SXSW: Crowdsourcing 2.0 Masters the Mob
There's a thin line between a constituency and a mob, and nowhere does that line matter more than in the world of crowdsourcing. Crowdsourcing, the same mass-input model that runs Wikipedia, has become a major source of input for companies looking to turn their customers into contributors. Unfortunately, an Internet culture that values snark complicates matters, turning those who want to use crowdsourcing into a cross between campaigning politicians and lion tamers.
When crowdsourcing began, companies wondered whether it would work. Now, they wonder if it is working too well, as angry crowds threaten to commandeer brands away from the companies that started them, and groupthink overwhelms individual creativity. Speaking at a panel on March 15 at the South By Southwest music, film and interactive technology conference , some of crowdsourcing's founders looked back at what they hath wrought, and where to go from here.
I think there's a fundamental mind flip going on right now when you ask the question, Where do great ideas come from? We used to live in this world where the job of the leader was to come up with all the answers and all the great ideas," said Polly LaBarre, co-founder of the Management Innovation Exchange. "You have to understand that nobody is smarter than everybody. There's lots of juicy things set up in that space."
Since crowdsourcing became a potent force in design and development five years ago, companies have reacted differently to it, and the results have taught the first generation of crowdsourcing specialists the limitations of the system. Famously, the GAP clothing brand fell victim to a fickle online mob when it went through a number of logo changes that left no one happy. Conversely, Apple has a history of success that comes from using trained specialists to tell the crowd what to want, not the other way around, said Robson Grieve, business director of the marketing agency Creature.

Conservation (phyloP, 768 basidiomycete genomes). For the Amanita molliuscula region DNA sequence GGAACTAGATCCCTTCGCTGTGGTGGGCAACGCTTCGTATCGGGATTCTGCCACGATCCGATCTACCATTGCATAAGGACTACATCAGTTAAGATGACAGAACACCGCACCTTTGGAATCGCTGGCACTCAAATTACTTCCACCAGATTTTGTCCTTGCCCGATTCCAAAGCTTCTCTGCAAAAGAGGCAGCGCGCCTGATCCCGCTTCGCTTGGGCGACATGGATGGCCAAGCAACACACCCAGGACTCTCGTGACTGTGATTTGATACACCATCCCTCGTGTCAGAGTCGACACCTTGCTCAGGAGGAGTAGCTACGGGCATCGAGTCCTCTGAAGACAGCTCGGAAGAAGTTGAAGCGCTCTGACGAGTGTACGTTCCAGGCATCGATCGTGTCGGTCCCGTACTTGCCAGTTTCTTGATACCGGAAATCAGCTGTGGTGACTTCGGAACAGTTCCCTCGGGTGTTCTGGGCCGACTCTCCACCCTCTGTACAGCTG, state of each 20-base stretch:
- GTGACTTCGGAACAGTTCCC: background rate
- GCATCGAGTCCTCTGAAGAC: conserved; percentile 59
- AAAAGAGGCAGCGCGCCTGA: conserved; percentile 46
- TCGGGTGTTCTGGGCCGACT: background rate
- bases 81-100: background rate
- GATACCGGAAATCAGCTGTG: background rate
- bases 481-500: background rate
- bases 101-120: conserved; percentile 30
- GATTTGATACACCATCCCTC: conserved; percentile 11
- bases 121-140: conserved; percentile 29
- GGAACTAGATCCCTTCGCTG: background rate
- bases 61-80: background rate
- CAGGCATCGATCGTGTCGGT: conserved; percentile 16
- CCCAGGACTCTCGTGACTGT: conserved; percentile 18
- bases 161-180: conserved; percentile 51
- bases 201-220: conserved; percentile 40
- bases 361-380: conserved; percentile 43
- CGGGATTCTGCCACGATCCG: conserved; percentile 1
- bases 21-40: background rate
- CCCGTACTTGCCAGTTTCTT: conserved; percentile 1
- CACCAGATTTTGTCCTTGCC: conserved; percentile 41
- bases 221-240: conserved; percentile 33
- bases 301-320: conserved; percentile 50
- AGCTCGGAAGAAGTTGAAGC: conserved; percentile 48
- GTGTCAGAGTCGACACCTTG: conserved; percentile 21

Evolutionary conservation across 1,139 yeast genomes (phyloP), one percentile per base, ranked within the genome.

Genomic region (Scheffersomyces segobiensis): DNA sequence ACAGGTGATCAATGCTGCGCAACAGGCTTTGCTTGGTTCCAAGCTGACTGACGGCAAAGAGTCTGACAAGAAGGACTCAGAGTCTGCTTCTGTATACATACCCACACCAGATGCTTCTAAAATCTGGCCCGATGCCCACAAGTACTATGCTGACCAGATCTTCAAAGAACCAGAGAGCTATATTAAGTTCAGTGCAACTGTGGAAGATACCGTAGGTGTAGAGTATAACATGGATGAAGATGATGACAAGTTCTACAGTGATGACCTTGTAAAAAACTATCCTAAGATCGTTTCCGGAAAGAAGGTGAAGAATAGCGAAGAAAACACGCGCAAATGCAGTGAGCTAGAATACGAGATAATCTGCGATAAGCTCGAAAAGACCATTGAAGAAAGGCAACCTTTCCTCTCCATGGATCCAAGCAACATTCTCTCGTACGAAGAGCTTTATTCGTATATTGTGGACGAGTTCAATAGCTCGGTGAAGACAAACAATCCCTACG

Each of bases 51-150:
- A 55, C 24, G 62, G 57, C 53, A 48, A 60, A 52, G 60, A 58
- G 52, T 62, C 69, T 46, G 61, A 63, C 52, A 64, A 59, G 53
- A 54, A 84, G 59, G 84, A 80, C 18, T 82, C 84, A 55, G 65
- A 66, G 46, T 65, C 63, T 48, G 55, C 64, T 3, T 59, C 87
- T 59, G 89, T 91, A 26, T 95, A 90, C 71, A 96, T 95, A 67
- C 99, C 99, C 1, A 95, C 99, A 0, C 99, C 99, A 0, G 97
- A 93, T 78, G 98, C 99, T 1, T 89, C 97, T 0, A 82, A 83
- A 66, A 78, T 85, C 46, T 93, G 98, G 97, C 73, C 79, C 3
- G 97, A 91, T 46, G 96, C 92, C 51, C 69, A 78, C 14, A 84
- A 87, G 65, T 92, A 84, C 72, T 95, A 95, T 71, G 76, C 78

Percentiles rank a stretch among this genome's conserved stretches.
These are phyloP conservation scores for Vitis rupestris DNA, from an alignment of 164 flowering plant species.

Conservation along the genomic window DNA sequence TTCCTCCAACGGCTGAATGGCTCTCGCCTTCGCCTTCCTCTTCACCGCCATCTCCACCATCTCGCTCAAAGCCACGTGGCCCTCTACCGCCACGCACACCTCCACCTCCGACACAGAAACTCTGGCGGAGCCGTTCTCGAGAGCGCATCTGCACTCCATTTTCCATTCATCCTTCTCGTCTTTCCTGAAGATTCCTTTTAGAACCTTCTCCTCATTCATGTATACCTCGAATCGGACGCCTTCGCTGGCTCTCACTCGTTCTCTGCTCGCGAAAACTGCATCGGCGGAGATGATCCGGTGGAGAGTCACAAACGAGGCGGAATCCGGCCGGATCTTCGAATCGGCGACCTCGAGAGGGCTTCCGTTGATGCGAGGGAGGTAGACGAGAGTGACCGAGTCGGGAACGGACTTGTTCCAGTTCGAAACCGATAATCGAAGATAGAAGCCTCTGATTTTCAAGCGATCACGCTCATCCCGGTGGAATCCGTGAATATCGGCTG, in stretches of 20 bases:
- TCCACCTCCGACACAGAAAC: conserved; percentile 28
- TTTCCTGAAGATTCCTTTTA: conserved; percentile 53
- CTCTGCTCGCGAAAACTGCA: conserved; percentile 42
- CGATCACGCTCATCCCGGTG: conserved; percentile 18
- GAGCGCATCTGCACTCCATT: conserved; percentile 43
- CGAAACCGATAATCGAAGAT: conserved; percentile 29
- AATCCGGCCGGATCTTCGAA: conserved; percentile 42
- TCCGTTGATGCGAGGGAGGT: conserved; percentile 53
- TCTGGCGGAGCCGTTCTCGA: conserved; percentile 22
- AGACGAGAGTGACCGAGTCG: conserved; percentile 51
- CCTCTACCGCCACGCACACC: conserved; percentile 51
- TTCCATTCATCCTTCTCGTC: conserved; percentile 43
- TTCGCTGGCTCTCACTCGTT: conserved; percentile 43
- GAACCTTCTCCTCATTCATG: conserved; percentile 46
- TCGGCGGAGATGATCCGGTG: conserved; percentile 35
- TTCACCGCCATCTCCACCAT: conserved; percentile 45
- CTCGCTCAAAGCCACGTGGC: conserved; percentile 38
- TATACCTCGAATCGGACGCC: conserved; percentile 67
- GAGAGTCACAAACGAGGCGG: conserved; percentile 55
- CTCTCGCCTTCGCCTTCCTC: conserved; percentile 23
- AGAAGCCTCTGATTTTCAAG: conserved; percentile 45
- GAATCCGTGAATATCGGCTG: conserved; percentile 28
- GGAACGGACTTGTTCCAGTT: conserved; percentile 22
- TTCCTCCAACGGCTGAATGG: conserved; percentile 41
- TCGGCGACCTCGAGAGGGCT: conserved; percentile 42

Even worse, the crowd tricked the Australian breakfast spread company Marmite into changing the name of a new product to Marmite 2.0, after corporate executives failed to realize that the people who responded their crowd request were playing a joke on them, said Jeff Howe, founder of crowdsourcing.com.
According to the panelists, all those cases taught the same lesson; namely, that crowdsourcing works only when you build a relationship with your customers. An active back and forth, the presentation of rewards for participation in crowdsourcing endeavors and a sense of humor allow corporate leaders to find the legitimate in even the most vicious trolling.
Trollery is the hate speech, the useless comments. People may be bitching at Starbucks, but taken together, they just saying they want a free drink every once in a while. That's useful to the company," Howe said.
To help generate that trust more quickly, the panelists suggested that the future of crowdsourcing may lie in simply choosing more specialized crowds.
For instance, Eli Lily has a crowdsourcing program, but they exclusively use participants who work in the biological sciences, Howe said. Only about 40 percent of the crowd has Ph.D.s , but the interplay between those with doctorates and those with more general scientific knowledge created a group output of much higher quality than Eli Lily expected from a crowd composed mostly of people with lower degrees.